Welcome to the Roundtable, a forum for incisive commentary and analysis
on cases and developments in law and the legal system.
on cases and developments in law and the legal system.
By Nicholas Parsons
Nicholas Parsons is a junior at the University of Pennsylvania studying philosophy, politics, and economics.
As a means of highlighting positive events as well as a method of exposing wrongdoings, the press is a necessity. National and regional press here in America can operate independently of broader organizations or interest groups, allowing them to write freely. When it comes to college press, however, newspapers can be seen as representing or operating under a university, which makes the issue of independence more tricky.
States differ in their regulations on student press. In some, like California and several surrounding states, college students have several protections against censorship as well as free-expression protections for student journalists. Other states, like Florida and Texas, are currently in the process of gaining these protections. In Pennsylvania, however, neither is the case. As such, a college newspaper’s independence is not always guaranteed, and the student journalists themselves are not always protected from school interference. 
The precedent of press censorship in schools is said to have begun with the Hazelwood v. Kuhlmeier Supreme Court case in 1988. In this case, high school students reported on two topics of personal significance: divorce and teen pregnancy. The school principal deemed that the anonymity of the individuals referred to in the article was not adequately protected even with their names redacted. The Supreme Court ruled in favor of the school principal’s decision to remove these articles from the end-of-year journal. This sparked a new debate on the independence of school newspapers, both in public schools and in colleges.  
After this case, censorship of student-run newspapers was implicitly allowed, and this precedent continues today in states like Pennsylvania. In colleges in particular, there are several ways in which the press is censored.
For one, student governments can threaten to take away the student newspaper’s funding due to its content.  This goes against the idea of free-expression, a protection that currently is, unfortunately, not universally maintained.  One of the most prominent examples of this occurring recently was at Wesleyan University in 2016. After The Wesleyan Argus published a contentious opinion article in opposition to the Black Lives Matter movement, Wesleyan’s student government threatened to withdraw funds from the paper. When accused of basing this threat solely on their disagreement with the content of the newspaper, the student government countered by stating it was actually against the fact that the Argus was drawing extensive funds from donations. As stated by the paper’s editors, the donations were gathered to prevent the newspaper’s independence from becoming suddenly compromised. “Ironically,” the editors wrote, “it is the presence of this emergency money that is now being used as the pretext for the withdrawal of WSA-approved funding.” 
This same issue occurred at the University of Pittsburgh at Johnstown in early 2017. Their student government took issue with the fact that a student-run newspaper called The Advocate was posting about “students’ citations for alleged law violations.” The student government attempted to remove funding for the newspaper by petitioning the student body. Although The Advocate’s methods can be perceived as contentious, the student government here impinges on the independence of the newspaper by threatening to withdraw funds in order to censor the content.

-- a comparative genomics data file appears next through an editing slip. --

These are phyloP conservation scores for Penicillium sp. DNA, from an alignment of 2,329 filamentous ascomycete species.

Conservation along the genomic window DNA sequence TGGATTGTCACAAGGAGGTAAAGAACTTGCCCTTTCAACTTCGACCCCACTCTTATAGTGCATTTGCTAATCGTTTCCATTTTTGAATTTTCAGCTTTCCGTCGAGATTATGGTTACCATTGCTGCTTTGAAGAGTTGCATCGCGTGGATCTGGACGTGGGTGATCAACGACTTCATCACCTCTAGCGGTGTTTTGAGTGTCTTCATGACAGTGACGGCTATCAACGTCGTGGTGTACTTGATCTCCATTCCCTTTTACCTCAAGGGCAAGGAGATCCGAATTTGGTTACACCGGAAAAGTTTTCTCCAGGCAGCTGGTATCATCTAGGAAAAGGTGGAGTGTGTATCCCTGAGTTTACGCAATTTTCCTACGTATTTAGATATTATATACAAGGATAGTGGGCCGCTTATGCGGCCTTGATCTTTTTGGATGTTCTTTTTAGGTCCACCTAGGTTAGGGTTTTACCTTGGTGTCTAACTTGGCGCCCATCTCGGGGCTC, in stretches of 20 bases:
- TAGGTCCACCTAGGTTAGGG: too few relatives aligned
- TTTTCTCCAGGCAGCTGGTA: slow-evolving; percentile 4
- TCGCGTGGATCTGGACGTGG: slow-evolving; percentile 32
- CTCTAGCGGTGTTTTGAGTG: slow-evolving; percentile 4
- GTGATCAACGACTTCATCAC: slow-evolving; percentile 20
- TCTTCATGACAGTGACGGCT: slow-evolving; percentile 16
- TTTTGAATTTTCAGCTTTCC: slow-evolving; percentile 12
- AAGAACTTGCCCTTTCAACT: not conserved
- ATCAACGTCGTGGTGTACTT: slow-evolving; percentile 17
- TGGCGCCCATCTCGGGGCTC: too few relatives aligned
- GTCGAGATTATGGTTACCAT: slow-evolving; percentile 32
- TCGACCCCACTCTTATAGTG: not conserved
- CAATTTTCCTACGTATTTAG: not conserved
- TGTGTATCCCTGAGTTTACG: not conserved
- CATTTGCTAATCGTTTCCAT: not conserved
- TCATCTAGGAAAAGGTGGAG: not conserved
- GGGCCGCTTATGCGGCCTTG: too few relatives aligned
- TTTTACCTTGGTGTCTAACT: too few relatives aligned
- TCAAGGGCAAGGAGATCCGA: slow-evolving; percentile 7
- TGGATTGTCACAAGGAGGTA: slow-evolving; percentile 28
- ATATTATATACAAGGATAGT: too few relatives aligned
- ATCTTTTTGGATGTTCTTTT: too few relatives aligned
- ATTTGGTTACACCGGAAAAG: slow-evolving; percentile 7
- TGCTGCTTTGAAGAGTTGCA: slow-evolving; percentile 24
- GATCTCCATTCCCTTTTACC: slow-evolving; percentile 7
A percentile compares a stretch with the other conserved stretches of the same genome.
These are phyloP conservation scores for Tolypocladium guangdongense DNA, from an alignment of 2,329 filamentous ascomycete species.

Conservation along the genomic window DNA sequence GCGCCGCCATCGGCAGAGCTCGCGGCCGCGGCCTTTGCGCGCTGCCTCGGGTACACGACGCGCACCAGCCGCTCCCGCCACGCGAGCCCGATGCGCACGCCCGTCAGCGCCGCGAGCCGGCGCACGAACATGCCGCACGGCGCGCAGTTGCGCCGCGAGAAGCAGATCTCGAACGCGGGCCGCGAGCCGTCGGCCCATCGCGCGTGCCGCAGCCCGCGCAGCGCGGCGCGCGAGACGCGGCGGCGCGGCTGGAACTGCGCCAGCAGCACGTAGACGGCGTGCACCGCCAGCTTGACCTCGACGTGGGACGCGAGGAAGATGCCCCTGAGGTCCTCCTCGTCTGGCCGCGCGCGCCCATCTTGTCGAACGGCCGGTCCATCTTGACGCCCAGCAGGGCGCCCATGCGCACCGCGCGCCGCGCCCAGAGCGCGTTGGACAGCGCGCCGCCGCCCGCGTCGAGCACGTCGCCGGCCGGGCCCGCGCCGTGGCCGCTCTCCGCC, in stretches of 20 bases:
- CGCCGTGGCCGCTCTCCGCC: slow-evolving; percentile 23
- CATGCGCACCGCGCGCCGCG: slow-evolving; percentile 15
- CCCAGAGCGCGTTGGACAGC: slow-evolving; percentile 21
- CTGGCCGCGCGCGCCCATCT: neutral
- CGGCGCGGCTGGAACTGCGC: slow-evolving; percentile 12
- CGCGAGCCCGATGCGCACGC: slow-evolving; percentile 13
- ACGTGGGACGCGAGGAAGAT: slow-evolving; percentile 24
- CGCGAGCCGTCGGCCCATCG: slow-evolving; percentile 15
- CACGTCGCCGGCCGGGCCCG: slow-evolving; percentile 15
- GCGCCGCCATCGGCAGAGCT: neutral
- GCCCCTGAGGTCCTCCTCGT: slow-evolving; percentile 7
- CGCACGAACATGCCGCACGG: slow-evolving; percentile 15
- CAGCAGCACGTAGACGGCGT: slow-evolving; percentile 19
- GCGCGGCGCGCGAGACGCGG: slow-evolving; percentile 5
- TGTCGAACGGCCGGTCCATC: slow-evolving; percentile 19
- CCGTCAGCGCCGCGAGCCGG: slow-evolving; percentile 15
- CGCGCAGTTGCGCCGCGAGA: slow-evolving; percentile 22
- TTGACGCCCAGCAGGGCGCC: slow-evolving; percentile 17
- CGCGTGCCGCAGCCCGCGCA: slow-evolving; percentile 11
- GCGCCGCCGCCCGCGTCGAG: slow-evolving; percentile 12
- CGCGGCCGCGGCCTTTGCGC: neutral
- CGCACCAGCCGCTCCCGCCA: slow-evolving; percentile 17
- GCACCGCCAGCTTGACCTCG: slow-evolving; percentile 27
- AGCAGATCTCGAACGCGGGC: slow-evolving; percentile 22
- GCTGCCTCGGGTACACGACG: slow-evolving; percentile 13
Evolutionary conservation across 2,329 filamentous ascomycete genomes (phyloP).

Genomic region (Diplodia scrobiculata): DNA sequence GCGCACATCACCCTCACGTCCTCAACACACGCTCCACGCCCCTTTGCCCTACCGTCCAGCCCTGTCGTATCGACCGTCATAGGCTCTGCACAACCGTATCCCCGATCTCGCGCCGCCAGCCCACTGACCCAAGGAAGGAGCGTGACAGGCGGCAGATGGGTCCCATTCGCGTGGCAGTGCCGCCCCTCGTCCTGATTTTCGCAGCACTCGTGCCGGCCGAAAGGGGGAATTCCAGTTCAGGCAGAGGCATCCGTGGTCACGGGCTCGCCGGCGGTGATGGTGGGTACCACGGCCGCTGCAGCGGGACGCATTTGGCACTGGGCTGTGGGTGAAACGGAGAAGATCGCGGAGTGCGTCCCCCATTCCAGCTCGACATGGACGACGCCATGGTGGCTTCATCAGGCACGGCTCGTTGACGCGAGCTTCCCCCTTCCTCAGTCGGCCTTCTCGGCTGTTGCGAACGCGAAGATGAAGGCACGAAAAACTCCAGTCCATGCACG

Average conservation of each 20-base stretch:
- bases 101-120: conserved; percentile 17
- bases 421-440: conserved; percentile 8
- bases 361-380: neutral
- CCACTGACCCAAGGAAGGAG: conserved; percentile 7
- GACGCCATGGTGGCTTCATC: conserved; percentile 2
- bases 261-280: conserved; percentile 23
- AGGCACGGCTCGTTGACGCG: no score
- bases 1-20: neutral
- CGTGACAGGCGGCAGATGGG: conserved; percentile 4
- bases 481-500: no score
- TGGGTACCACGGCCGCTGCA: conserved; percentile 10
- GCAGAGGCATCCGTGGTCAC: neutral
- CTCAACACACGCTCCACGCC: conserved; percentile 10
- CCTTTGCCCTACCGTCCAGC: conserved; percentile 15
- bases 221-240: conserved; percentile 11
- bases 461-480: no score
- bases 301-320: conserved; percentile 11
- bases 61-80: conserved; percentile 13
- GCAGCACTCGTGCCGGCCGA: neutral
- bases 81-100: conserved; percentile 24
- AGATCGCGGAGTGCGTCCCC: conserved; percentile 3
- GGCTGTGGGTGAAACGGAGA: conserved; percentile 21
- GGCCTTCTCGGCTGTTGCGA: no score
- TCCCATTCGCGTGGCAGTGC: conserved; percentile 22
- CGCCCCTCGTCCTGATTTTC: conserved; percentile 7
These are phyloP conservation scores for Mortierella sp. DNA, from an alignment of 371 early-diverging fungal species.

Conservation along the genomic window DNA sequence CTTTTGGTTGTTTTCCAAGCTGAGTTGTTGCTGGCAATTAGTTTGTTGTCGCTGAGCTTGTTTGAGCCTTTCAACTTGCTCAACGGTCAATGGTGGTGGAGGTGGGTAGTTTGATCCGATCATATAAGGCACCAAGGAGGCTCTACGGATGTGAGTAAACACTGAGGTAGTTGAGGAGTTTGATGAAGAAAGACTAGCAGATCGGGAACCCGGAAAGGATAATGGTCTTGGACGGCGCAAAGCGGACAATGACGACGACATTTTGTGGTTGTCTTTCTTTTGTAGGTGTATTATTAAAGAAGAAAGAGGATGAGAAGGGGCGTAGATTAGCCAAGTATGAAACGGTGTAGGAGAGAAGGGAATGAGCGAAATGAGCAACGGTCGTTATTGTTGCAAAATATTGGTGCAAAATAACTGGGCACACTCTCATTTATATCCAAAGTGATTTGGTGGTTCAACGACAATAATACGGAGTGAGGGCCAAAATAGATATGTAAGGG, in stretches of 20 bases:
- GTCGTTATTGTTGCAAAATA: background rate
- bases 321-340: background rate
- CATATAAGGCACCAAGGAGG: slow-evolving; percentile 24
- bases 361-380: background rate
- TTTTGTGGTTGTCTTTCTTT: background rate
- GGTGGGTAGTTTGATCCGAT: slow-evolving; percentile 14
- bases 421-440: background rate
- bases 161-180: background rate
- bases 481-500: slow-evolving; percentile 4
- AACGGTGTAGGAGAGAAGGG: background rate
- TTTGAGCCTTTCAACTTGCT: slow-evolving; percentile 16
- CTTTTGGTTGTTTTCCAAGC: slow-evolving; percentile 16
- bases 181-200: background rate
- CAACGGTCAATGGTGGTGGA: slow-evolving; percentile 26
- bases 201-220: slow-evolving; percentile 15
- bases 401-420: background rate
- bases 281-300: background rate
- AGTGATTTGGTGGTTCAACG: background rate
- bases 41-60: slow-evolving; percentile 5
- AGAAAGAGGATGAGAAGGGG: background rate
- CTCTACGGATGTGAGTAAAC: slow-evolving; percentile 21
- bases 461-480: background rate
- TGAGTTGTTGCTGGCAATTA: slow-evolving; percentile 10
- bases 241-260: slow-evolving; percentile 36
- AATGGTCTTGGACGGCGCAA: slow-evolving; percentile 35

Other obstacles can impede a college newspaper’s independence. One such way is when a university removes an adviser from a newspaper’s leadership as an intimidation tactic. Several other illegal or unconstitutional approaches are sometimes taken. These can include the theft of newspapers to prevent its publication, as well as the forced review or prohibition of certain articles or subjects in a newspaper. 
Some college newspapers can get around these obstacles by operating as nonprofit organizations, funded independently of student governments. However, college newspapers should not have to resort to this, just because a rather ambiguous court case brought forth an unspoken allowance of acts of censorship. It is important that protections be put in place in the future, to enable all university student news publications to once again be guaranteed full independence from their institutions, and the student groups within them.
: Strauss, Valerie. "Analysis | What Protections Do Student Journalists Really Have? Check Your State on This Map." The Washington Post. April 05, 2017. https://www.washingtonpost.com/news/answer-sheet/wp/2017/04/05/what-protections-do-student-journalists-really-have-check-your-state-on-this-map/?utm_term=.f086884f5c00
: "Facts and Case Summary - Hazelwood v. Kuhlmeier." United States Courts. http://www.uscourts.gov/educational-resources/educational-activities/facts-and-case-summary-hazelwood-v-kuhlmeier.
: "Student Press." FIRE. https://www.thefire.org/resources/student-press/.
: "Wesleyan Student Government Revokes Student Newspaper's Funds." SPLC. http://www.splc.org/article/2016/03/wesleyan-argus-funding-revoked.
: Zhang, Peijia. "Student President Receives Petition Attempting to Withhold Paper Funds." The Advocate. https://www.upj-advocate.com/news/2017/03/22/student-president-receives-petition-attempting-to-withhold-paper-funds/.
Flickr User: Judy van der Velden
The opinions and views expressed through this publication are the opinions of the designated authors and do not reflect the opinions or views of the Penn Undergraduate Law Journal, our staff, or our clients.
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